Stitz-Zeager_College_Algebra_e-book

# Next we see the quotient rule is applicable with u 3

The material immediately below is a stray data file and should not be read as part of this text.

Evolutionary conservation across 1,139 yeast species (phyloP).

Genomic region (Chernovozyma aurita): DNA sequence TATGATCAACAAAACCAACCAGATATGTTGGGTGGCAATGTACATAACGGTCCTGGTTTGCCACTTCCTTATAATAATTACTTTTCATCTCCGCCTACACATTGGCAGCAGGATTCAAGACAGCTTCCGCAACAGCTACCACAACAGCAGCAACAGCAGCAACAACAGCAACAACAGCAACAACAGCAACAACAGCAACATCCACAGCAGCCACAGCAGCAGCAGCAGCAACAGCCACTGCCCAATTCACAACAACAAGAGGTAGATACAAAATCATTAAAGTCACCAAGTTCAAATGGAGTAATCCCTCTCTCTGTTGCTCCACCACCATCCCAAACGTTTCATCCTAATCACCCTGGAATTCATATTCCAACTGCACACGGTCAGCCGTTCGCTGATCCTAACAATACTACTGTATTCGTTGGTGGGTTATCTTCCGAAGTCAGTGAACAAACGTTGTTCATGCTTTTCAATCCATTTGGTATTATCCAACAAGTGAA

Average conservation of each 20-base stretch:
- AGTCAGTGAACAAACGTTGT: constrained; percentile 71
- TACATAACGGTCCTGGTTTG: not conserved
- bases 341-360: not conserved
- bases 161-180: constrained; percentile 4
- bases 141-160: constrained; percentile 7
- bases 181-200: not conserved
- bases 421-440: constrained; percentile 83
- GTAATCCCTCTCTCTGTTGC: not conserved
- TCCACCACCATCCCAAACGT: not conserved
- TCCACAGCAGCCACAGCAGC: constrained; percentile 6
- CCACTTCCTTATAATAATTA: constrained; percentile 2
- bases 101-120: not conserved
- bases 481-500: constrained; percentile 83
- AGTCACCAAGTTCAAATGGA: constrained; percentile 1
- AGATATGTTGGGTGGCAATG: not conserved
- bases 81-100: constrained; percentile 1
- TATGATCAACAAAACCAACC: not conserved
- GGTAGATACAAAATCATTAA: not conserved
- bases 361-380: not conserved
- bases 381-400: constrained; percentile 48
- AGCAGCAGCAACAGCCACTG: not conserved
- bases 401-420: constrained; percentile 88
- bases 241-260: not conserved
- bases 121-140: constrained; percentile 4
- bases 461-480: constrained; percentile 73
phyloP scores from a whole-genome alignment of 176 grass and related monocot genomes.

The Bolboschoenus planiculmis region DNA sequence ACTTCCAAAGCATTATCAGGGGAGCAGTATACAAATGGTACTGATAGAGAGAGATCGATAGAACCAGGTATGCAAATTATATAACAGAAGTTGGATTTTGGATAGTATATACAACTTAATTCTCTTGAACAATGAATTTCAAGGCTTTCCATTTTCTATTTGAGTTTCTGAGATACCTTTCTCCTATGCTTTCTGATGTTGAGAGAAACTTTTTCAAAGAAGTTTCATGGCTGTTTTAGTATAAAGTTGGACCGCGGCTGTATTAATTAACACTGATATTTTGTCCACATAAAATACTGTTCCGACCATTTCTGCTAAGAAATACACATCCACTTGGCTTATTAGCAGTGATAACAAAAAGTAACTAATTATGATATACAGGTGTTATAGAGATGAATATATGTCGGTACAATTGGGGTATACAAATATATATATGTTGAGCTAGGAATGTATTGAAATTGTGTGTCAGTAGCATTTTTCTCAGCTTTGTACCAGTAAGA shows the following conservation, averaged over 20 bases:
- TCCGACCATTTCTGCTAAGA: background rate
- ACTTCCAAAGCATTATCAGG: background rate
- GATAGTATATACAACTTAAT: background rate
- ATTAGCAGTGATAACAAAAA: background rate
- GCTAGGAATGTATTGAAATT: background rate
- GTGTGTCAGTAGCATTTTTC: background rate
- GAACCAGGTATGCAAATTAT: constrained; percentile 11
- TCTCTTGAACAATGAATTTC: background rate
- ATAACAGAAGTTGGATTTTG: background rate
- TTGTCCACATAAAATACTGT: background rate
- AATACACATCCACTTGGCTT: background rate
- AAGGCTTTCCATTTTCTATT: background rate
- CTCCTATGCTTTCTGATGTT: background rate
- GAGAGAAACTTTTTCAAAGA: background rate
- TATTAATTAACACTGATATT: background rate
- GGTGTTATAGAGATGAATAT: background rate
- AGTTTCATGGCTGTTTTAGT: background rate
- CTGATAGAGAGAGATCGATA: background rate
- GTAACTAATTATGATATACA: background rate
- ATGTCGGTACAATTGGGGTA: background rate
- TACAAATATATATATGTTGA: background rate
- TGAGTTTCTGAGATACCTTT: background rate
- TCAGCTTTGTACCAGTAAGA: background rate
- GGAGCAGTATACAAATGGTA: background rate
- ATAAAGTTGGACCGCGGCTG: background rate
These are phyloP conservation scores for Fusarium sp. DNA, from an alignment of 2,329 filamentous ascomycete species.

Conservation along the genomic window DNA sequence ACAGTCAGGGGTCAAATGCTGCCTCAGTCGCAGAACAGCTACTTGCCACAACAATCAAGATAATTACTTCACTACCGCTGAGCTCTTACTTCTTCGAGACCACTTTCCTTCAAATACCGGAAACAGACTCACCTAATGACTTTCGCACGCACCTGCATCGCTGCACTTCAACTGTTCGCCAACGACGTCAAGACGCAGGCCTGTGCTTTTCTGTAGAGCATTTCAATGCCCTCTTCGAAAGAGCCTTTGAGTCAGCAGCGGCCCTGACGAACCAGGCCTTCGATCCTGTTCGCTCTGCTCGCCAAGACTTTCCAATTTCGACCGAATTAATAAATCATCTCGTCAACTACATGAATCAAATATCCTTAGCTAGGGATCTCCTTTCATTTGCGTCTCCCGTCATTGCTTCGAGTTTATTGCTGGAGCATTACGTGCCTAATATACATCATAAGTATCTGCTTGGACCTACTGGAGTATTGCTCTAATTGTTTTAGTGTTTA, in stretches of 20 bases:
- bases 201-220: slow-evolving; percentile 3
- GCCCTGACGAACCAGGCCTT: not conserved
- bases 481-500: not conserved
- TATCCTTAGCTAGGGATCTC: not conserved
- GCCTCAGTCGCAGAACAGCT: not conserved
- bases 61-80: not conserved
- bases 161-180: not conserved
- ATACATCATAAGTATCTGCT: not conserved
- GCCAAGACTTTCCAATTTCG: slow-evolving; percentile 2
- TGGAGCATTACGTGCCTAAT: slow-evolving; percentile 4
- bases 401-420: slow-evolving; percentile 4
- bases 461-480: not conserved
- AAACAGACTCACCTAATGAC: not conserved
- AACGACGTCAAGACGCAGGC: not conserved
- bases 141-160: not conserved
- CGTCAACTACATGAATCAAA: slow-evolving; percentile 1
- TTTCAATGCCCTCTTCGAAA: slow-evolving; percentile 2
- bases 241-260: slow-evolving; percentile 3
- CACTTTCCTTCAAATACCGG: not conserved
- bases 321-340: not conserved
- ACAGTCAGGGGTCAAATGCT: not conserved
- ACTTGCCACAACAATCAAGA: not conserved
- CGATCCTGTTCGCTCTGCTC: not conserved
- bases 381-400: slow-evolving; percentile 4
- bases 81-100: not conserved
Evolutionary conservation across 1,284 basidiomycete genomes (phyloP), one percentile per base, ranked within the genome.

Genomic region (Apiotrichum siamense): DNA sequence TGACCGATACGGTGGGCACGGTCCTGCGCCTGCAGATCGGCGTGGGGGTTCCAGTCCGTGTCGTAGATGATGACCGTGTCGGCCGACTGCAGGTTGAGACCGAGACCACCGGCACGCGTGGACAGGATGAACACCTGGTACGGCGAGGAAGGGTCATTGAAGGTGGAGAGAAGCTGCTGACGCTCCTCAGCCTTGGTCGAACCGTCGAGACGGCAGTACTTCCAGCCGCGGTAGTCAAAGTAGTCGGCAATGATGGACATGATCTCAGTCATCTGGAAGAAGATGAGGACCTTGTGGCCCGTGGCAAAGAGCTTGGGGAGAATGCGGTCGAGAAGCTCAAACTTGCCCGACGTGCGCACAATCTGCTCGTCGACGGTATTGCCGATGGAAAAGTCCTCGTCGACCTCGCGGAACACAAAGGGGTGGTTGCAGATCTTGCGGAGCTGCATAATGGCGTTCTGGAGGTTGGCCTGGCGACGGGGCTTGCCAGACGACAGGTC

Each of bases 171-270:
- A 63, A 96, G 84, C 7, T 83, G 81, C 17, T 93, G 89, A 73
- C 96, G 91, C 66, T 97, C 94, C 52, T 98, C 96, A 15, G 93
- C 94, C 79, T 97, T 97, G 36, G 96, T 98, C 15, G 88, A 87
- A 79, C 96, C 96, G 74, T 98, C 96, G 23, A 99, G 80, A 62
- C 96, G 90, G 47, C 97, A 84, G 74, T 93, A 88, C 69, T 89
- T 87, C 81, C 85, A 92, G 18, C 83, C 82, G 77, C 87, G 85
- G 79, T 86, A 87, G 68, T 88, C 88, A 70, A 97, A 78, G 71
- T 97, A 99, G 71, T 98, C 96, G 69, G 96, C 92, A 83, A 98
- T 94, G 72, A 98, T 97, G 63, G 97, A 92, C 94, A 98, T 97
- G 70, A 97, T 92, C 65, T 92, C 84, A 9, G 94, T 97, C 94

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Unformatted text preview: certainly build a table of values and connect the points, or we could take a step back and x 1x note that g (x) = 2 = 2−1 = 2−x = f (−x), where f (x) = 2x . Thinking back to Section 1.8, 2 Recall that this means there are no holes or other kinds of breaks in the graph. You can actually prove this by considering the polynomial p(x) = x2 − 3 and showing it has no rational zeros by applying Theorem 3.9. 4 This is where Calculus and continuity come into play. 5 Want more information? Look up “convergent sequences” on the Internet. 6 Meaning, graph some more examples on your own. 3 6.1 Introduction to Exponential and Logarithmic Functions 331 the graph of f (−x) is obtained from the graph of f (x) by reﬂecting it across the y -axis. As such, we have y y 8 7 7 6 6 5 5 4 4 3 3 2 2 1 −3 −2 −1 8 1 1 2 3 reﬂect across y -axis x y = f (x) = 2x −3 −2 −1 −− − − − −→ −−−−−− multiply each x-coordinate by −1 1 2 3 y = g (x) = 2−x = x 1x 2 We see that the domain and range of g match that of f , namely (−∞, ∞) and (0, ∞), respectively. Like f , g is also one-to-one. Whereas f is always increasing, g is always decreasing. As a result, as x → −∞, g (x) → ∞, and on the ﬂip side, as x → ∞, g (x) → 0+ . It shouldn’t be too surprising that for all choices of the base 0 <...
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